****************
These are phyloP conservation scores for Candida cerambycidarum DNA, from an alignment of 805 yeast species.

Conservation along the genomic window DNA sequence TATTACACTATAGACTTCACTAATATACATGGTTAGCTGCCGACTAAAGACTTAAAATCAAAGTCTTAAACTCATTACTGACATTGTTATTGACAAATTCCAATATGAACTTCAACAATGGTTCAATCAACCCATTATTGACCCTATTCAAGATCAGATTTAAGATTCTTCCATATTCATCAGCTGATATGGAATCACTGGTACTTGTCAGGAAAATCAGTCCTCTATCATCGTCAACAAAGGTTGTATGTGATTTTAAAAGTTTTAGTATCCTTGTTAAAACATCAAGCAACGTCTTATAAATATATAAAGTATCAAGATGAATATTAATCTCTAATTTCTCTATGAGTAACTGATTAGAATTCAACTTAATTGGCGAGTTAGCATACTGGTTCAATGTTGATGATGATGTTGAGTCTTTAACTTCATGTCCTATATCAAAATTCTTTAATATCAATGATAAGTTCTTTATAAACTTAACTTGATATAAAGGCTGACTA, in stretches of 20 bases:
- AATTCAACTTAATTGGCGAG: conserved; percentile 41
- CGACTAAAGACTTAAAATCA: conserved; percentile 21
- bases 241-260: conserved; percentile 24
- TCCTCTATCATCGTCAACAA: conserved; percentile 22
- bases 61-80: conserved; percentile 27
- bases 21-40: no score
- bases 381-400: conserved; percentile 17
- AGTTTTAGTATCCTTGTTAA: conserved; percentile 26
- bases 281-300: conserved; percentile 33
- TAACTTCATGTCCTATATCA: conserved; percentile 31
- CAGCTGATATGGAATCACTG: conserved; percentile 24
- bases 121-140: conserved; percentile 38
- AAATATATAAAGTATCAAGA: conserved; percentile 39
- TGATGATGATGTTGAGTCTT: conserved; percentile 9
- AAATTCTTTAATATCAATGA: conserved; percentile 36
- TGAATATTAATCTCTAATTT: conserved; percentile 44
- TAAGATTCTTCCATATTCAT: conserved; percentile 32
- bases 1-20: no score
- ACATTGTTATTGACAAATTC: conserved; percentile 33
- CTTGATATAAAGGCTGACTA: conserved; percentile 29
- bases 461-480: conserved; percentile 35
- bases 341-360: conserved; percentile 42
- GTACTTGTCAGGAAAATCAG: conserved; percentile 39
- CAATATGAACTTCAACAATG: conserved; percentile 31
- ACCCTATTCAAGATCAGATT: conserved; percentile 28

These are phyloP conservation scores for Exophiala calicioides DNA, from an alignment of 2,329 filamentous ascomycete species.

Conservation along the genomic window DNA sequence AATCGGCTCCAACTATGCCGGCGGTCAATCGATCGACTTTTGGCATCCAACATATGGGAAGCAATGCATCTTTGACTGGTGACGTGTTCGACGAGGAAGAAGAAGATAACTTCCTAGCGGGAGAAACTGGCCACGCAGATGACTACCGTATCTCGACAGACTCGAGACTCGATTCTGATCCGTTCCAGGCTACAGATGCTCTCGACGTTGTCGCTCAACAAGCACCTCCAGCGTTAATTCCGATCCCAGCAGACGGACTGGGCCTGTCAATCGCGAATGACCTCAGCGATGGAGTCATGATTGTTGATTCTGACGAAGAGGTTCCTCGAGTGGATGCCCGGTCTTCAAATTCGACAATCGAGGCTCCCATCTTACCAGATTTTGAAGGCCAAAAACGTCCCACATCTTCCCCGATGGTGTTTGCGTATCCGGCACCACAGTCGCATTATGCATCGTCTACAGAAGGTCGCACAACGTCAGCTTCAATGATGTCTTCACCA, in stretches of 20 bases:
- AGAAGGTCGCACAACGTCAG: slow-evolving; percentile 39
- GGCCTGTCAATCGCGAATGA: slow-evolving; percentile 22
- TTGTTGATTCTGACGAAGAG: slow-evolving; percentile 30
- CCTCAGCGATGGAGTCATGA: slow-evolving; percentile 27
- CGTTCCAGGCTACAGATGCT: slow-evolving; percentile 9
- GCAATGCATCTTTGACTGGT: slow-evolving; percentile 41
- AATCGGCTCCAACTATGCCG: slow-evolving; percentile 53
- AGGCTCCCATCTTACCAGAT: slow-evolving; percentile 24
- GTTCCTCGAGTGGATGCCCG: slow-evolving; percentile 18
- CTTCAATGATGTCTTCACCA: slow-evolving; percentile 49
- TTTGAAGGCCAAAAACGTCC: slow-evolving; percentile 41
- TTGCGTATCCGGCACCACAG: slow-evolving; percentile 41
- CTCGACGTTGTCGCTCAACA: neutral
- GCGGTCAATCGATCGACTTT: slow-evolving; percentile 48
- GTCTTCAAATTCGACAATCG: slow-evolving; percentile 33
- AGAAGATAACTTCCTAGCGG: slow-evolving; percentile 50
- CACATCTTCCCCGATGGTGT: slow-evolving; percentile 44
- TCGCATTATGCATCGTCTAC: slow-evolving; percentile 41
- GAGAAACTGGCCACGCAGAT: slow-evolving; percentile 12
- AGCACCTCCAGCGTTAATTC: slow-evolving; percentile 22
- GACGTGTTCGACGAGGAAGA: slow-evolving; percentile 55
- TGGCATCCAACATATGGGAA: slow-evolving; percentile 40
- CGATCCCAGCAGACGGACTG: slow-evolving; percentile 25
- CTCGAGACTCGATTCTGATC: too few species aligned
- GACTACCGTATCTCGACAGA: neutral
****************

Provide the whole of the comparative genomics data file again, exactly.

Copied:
These are phyloP conservation scores for Candida cerambycidarum DNA, from an alignment of 805 yeast species.

Conservation along the genomic window DNA sequence TATTACACTATAGACTTCACTAATATACATGGTTAGCTGCCGACTAAAGACTTAAAATCAAAGTCTTAAACTCATTACTGACATTGTTATTGACAAATTCCAATATGAACTTCAACAATGGTTCAATCAACCCATTATTGACCCTATTCAAGATCAGATTTAAGATTCTTCCATATTCATCAGCTGATATGGAATCACTGGTACTTGTCAGGAAAATCAGTCCTCTATCATCGTCAACAAAGGTTGTATGTGATTTTAAAAGTTTTAGTATCCTTGTTAAAACATCAAGCAACGTCTTATAAATATATAAAGTATCAAGATGAATATTAATCTCTAATTTCTCTATGAGTAACTGATTAGAATTCAACTTAATTGGCGAGTTAGCATACTGGTTCAATGTTGATGATGATGTTGAGTCTTTAACTTCATGTCCTATATCAAAATTCTTTAATATCAATGATAAGTTCTTTATAAACTTAACTTGATATAAAGGCTGACTA, in stretches of 20 bases:
- AATTCAACTTAATTGGCGAG: conserved; percentile 41
- CGACTAAAGACTTAAAATCA: conserved; percentile 21
- bases 241-260: conserved; percentile 24
- TCCTCTATCATCGTCAACAA: conserved; percentile 22
- bases 61-80: conserved; percentile 27
- bases 21-40: no score
- bases 381-400: conserved; percentile 17
- AGTTTTAGTATCCTTGTTAA: conserved; percentile 26
- bases 281-300: conserved; percentile 33
- TAACTTCATGTCCTATATCA: conserved; percentile 31
- CAGCTGATATGGAATCACTG: conserved; percentile 24
- bases 121-140: conserved; percentile 38
- AAATATATAAAGTATCAAGA: conserved; percentile 39
- TGATGATGATGTTGAGTCTT: conserved; percentile 9
- AAATTCTTTAATATCAATGA: conserved; percentile 36
- TGAATATTAATCTCTAATTT: conserved; percentile 44
- TAAGATTCTTCCATATTCAT: conserved; percentile 32
- bases 1-20: no score
- ACATTGTTATTGACAAATTC: conserved; percentile 33
- CTTGATATAAAGGCTGACTA: conserved; percentile 29
- bases 461-480: conserved; percentile 35
- bases 341-360: conserved; percentile 42
- GTACTTGTCAGGAAAATCAG: conserved; percentile 39
- CAATATGAACTTCAACAATG: conserved; percentile 31
- ACCCTATTCAAGATCAGATT: conserved; percentile 28

These are phyloP conservation scores for Exophiala calicioides DNA, from an alignment of 2,329 filamentous ascomycete species.

Conservation along the genomic window DNA sequence AATCGGCTCCAACTATGCCGGCGGTCAATCGATCGACTTTTGGCATCCAACATATGGGAAGCAATGCATCTTTGACTGGTGACGTGTTCGACGAGGAAGAAGAAGATAACTTCCTAGCGGGAGAAACTGGCCACGCAGATGACTACCGTATCTCGACAGACTCGAGACTCGATTCTGATCCGTTCCAGGCTACAGATGCTCTCGACGTTGTCGCTCAACAAGCACCTCCAGCGTTAATTCCGATCCCAGCAGACGGACTGGGCCTGTCAATCGCGAATGACCTCAGCGATGGAGTCATGATTGTTGATTCTGACGAAGAGGTTCCTCGAGTGGATGCCCGGTCTTCAAATTCGACAATCGAGGCTCCCATCTTACCAGATTTTGAAGGCCAAAAACGTCCCACATCTTCCCCGATGGTGTTTGCGTATCCGGCACCACAGTCGCATTATGCATCGTCTACAGAAGGTCGCACAACGTCAGCTTCAATGATGTCTTCACCA, in stretches of 20 bases:
- AGAAGGTCGCACAACGTCAG: slow-evolving; percentile 39
- GGCCTGTCAATCGCGAATGA: slow-evolving; percentile 22
- TTGTTGATTCTGACGAAGAG: slow-evolving; percentile 30
- CCTCAGCGATGGAGTCATGA: slow-evolving; percentile 27
- CGTTCCAGGCTACAGATGCT: slow-evolving; percentile 9
- GCAATGCATCTTTGACTGGT: slow-evolving; percentile 41
- AATCGGCTCCAACTATGCCG: slow-evolving; percentile 53
- AGGCTCCCATCTTACCAGAT: slow-evolving; percentile 24
- GTTCCTCGAGTGGATGCCCG: slow-evolving; percentile 18
- CTTCAATGATGTCTTCACCA: slow-evolving; percentile 49
- TTTGAAGGCCAAAAACGTCC: slow-evolving; percentile 41
- TTGCGTATCCGGCACCACAG: slow-evolving; percentile 41
- CTCGACGTTGTCGCTCAACA: neutral
- GCGGTCAATCGATCGACTTT: slow-evolving; percentile 48
- GTCTTCAAATTCGACAATCG: slow-evolving; percentile 33
- AGAAGATAACTTCCTAGCGG: slow-evolving; percentile 50
- CACATCTTCCCCGATGGTGT: slow-evolving; percentile 44
- TCGCATTATGCATCGTCTAC: slow-evolving; percentile 41
- GAGAAACTGGCCACGCAGAT: slow-evolving; percentile 12
- AGCACCTCCAGCGTTAATTC: slow-evolving; percentile 22
- GACGTGTTCGACGAGGAAGA: slow-evolving; percentile 55
- TGGCATCCAACATATGGGAA: slow-evolving; percentile 40
- CGATCCCAGCAGACGGACTG: slow-evolving; percentile 25
- CTCGAGACTCGATTCTGATC: too few species aligned
- GACTACCGTATCTCGACAGA: neutral